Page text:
THE ORDER OF RECOVERY
According to the record of Nehemiah, the recovery was eventually accomplished, not only a recovery of the temple, but also a complete rebuilding of the city. Ezra records the rebuilding of the temple, and Nehemiah tells of the recovery of the city. The temple signifies the expression of God, while the city signifies the authority or kingdom of God. The city protected the temple; the kingdom is the protection of God’s expression. When Satan through the Babylonians assaulted Jerusalem, they first destroyed the city, then they had the liberty to demolish the temple. The order of God’s recovery is first that the altar must be recovered (Ezra 3:2), then God’s house (Ezra 3:8-13), and finally the city (Neh. 2:18). The altar was the very place where the people could offer and consecrate to God. Even so, today we must first recover the ground of consecration. We must recover a place for the people of God to offer themselves and all they have to God. Following this, we must recover the expression of the temple, God’s house. Then, for protection, we must recover the city. The two books of Ezra and Nehemiah reveal this order of God’s recovery.
At the end of Scripture, in the book of Revelation, we see the city and the temple mingled together as one building. Together they are called the tabernacle (Rev. 21:3). The New Jerusalem, the Holy City, is also the tabernacle of God on this earth. There is no temple in the Holy City (Rev. 21:22), because the city itself is the temple. Today, however, our first need is to recover the altar, then the house, and then the city.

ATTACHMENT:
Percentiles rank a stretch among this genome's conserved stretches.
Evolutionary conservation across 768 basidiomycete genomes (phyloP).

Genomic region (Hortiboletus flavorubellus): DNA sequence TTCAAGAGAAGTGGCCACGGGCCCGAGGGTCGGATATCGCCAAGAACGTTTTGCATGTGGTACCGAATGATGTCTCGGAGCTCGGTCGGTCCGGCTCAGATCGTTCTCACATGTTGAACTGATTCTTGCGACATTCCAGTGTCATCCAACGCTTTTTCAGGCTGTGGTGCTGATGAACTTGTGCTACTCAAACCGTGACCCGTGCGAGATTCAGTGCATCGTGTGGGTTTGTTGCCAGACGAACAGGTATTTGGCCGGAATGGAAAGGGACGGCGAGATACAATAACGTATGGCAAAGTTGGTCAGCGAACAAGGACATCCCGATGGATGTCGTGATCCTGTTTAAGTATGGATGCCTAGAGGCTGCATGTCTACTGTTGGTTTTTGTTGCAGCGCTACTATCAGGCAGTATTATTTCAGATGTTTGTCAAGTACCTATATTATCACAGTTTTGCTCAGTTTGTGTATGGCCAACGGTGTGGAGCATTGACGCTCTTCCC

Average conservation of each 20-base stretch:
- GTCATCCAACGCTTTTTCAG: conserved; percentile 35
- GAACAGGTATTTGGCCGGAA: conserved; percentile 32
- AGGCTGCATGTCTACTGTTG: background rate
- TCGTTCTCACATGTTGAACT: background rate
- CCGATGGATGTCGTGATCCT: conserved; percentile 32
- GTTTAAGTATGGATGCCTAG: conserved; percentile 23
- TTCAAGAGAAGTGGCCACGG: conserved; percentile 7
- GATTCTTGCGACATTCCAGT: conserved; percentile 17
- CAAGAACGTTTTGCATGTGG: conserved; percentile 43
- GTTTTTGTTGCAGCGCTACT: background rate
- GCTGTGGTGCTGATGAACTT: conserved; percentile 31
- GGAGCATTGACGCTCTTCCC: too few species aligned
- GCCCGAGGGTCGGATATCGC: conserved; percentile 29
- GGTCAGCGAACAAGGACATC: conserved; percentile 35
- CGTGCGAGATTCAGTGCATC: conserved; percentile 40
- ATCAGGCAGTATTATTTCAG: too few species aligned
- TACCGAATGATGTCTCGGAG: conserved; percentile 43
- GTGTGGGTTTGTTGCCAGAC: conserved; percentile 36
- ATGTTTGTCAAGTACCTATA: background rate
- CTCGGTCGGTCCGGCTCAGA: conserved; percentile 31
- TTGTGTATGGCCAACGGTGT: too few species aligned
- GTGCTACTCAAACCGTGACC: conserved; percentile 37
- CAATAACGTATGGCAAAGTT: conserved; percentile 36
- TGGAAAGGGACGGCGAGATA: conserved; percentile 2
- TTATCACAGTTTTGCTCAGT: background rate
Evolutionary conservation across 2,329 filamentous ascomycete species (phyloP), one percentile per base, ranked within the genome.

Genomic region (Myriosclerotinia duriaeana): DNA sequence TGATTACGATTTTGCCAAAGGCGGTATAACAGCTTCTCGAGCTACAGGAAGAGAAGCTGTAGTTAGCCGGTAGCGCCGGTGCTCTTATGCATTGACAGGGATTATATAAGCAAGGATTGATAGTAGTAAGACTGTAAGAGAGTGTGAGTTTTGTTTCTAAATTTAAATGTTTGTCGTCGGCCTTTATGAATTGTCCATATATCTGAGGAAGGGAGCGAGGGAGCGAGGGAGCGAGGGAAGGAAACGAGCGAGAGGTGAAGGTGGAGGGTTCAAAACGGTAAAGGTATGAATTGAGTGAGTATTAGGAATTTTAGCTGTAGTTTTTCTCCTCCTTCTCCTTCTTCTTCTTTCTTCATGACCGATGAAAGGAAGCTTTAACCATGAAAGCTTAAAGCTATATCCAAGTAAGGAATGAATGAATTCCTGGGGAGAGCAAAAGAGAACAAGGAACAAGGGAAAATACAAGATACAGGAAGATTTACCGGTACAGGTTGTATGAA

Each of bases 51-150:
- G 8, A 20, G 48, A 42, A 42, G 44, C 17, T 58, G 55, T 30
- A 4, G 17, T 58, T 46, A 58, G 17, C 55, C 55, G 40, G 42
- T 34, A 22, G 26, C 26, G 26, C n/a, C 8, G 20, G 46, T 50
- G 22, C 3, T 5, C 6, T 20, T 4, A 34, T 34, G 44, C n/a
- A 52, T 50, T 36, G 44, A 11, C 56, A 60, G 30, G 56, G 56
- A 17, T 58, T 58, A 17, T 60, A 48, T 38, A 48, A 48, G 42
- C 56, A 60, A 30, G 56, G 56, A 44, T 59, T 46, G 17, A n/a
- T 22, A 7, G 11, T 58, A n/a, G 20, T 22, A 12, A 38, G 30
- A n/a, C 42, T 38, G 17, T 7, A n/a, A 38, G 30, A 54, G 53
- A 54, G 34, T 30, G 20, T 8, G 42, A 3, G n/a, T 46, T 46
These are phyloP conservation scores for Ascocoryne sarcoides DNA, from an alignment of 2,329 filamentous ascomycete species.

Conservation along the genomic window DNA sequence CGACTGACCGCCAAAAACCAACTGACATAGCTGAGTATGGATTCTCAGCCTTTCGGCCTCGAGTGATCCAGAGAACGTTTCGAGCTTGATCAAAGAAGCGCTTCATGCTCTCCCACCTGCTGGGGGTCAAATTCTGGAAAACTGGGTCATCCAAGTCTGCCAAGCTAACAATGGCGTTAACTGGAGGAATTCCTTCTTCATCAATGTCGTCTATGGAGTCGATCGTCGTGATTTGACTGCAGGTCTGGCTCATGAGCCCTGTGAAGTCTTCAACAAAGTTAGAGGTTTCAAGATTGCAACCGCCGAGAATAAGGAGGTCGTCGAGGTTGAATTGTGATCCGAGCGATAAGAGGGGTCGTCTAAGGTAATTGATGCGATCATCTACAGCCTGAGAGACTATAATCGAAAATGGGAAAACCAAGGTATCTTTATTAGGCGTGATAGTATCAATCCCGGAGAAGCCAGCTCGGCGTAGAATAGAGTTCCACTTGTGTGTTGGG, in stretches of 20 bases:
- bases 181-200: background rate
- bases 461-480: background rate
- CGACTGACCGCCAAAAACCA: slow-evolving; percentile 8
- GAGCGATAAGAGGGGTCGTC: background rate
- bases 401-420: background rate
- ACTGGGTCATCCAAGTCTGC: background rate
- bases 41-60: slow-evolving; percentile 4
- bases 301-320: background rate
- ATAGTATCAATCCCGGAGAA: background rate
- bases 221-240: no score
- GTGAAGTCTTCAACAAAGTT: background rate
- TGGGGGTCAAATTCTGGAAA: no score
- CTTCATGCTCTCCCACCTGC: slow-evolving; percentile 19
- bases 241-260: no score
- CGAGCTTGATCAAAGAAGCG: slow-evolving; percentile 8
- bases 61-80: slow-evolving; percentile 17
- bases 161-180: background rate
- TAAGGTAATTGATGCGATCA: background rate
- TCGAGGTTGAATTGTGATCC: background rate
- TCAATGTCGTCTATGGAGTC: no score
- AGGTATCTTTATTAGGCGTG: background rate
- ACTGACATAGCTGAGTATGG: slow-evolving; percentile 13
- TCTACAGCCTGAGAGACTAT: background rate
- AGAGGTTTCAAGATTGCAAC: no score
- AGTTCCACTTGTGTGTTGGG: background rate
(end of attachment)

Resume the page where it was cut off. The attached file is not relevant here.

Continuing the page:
GOD’S RECOVERY IN THE BOOK OF EZEKIEL
If we would see a full picture of God’s building, we must also consider the book of Ezekiel. This portion of Scripture has nine chapters (ch. 40—48) dealing with the subject of the recovery of God’s temple. During the seventy year period of the captivity of the Israelites, Ezekiel was shown a vision from God. In the spirit he was brought back to the elevated land of Canaan, where he saw another temple. We must realize that historically, between the time of Solomon’s temple and this temple seen by Ezekiel, another temple was recovered by the Israelites who had returned to Jerusalem. The captivity of the Israelites occurred in 606 B.C., and Ezekiel saw the vision of God’s recovery in 574 B.C. The recovery of the temple by the Israelites after their captivity was accomplished in 536 B.C. Ezekiel witnessed a full recovery of God’s building in the spirit. That recovery was begun according to Ezra’s record, but the recovery of the destroyed temple has not yet been fully accomplished. In Ezra’s account of the recovered temple there were no measurements given, but Ezekiel saw the measurements of the temple in his vision. We have previously indicated that in God’s recovery there is always an enlargement. In the recovery of Solomon’s temple there was a very apparent enlargement. But in the records of Ezra and Nehemiah, there is no apparent enlargement. But if we have foresight to see things through to the end, we will realize that this recovery of God’s temple has not yet been fully accomplished. It is still in process. The temple built during Ezra’s time was replaced by Herod’s temple, which was built in forty-six years (John 2:20). The Lord Jesus came to the earth during the historical period of Herod’s temple. But neither the temple in Ezra’s day nor the temple of Herod’s time was the full recovery of the temple Solomon had built. The temple of Ezekiel’s vision, however, is the more than full recovery of Solomon’s temple, which had been destroyed. Most Bible students agree that Ezekiel’s vision was to some degree a prophecy which will be fulfilled in the future.